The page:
Learn More about the Collection
The voices of the past live on in the H. Furlong Baldwin Library’s collection of more than 650 oral histories that are available for public use. The oral history collection contains interviews, recorded events, speeches, research papers, and other items from 1969 on. Many of the oral histories also contain supplemental materials including tape indexes, interview summaries, newspaper and periodical clippings, ephemera, and photographs.
Browse or search the oral history guides and inventories in our Finding Aid Database.
Major Oral History Projects and Series
McKeldin-Jackson Project, 1969-1977
The McKeldin-Jackson Project examines the Maryland civil rights movement of the mid-20th century through the medium of oral history by focusing on the experiences of Lillie May Jackson and Theodore R. McKeldin. The project was sponsored by the Maryland Center for History and Culture and was supported in part by a grant from the Maryland Committee for the Humanities and Public Policy.
Baltimore Neighborhood Heritage Project, 1978-1982
The Baltimore Neighborhood Heritage Project is a collection of 234 interviews from residents of seven Baltimore neighborhoods. The interviews focus on complex topics like migration and immigration, racial and ethnic identity, national and local events, community and family life, work, religion, and neighborhood history. These materials were originally part of the Baltimore City Life Museum but were split up and transferred to the Maryland Center for History and Culture’s H. Furlong Baldwin Library and the University of Baltimore’s Langsdale Library when the museum closed in 1997.
Baltimore Interfaith Series, 1974-1976
The Baltimore Interfaith Series is a collection of interviews with Protestant, Catholic, and Jewish religious leaders conducted by Dr. Lenora Nast in preparation for her doctoral dissertation on the role of the clergy in Jewish-Christian relations in Baltimore from 1945 to 1975. Topics include methods to achieve interfaith understanding; the role of politics and the media in interfaith activities; organization and goals of various religious and interfaith organizations; the civil rights movement; the 1963 Gwynn Oak Park demonstrations; and Vietnam War protests.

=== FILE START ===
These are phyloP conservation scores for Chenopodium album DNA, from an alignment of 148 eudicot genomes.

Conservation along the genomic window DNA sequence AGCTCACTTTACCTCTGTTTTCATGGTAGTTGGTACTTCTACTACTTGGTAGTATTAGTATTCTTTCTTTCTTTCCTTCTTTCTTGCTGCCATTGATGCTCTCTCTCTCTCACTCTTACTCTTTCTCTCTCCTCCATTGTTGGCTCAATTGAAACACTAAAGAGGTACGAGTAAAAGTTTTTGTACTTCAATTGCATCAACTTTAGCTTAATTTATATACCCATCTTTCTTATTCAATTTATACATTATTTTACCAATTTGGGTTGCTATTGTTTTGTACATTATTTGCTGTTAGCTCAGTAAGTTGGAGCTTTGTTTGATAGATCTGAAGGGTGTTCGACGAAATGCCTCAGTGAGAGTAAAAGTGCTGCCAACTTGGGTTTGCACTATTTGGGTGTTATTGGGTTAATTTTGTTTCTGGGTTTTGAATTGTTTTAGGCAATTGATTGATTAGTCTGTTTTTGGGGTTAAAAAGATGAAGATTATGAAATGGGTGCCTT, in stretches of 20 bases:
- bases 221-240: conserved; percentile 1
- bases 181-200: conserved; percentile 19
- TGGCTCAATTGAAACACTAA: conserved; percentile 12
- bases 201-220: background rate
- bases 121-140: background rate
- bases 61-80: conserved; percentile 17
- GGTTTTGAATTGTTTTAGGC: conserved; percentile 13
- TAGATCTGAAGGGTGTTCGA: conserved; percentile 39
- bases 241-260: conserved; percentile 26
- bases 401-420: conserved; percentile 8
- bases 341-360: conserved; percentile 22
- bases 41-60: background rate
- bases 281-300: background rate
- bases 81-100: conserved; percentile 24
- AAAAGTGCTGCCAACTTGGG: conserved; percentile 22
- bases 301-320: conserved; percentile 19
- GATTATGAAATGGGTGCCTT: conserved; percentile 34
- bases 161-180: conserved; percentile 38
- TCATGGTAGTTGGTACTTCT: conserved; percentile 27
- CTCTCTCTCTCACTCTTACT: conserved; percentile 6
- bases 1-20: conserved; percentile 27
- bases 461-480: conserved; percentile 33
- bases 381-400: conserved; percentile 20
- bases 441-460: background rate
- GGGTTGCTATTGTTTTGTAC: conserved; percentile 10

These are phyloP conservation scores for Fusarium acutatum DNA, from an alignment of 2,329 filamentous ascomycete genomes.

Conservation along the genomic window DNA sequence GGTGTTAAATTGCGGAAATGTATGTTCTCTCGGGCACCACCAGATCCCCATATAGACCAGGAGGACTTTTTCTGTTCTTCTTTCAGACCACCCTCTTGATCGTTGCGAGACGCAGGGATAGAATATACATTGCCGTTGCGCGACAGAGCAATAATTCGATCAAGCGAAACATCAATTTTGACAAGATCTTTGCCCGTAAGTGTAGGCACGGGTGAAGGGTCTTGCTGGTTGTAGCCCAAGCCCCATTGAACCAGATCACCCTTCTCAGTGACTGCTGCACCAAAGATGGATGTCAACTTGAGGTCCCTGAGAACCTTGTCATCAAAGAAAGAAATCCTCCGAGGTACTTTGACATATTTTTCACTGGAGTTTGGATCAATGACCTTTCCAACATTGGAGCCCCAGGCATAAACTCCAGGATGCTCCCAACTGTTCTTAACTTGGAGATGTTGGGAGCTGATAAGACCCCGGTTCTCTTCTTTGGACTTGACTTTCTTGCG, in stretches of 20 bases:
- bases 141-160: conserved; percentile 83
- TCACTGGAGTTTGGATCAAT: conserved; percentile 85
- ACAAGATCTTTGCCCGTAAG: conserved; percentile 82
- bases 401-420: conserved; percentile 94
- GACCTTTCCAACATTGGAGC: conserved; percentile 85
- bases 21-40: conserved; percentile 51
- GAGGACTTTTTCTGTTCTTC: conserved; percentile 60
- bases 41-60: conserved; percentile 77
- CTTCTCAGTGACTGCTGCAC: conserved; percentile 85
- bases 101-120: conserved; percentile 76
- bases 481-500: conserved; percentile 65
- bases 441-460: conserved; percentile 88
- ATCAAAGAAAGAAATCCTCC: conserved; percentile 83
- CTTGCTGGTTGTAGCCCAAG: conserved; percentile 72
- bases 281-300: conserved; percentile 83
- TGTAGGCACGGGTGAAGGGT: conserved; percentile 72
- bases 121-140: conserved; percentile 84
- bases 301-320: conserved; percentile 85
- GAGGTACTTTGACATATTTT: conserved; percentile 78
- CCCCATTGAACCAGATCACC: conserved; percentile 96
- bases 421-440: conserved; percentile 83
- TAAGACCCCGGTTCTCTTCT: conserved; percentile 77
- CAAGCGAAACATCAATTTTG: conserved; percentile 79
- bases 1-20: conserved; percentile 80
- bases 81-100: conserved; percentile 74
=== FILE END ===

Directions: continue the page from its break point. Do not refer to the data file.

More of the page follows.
Requesting Oral Histories
Patrons may request copies of transcripts and audio recordings.
Photocopies of printed materials: 25 cents per page, with a $10 service charge.
Digital files of audio recordings: $3.00 per digitized file; $10 fee for new digitization.
Copies of transcripts, other printed material, and audio recordings can be requested by filling out the Oral History Reproduction Request Form.
For MCHC policies on acquiring permission to use material from the oral history collections for print or media publications, please see the Oral History Permission to Publish Form.
About the Oral History Collection
The Oral History Office at the Maryland Center for History and Culture was established in 1971. The office never had a full-time staff, with most of the interviews conducted by volunteers and students. Interviews were also obtained from private donors who had conducted interviews for their own purposes but sought a permanent repository for the materials. Local programs, either with short-term funding or ongoing in schools or libraries, have deposited tapes at MCHC or given copies from their collections.
For the first few years of its existence, the Oral History Office conducted interviews primarily on an individual basis. Later, larger-scale interview projects were conducted that coalesced around various themes including civil rights, religion, arts and culture, and sports. The first planned collection of oral histories was the East-West Expressway Collection in 1974.
In 1981 the Oral History Office was terminated due to financing. Since then, additions to the oral history collection have been acquired through donations and by projects conducted by the Education Department at MCHC. The H. Furlong Baldwin Library staff is currently working on inventorying and preparing these oral histories for public use.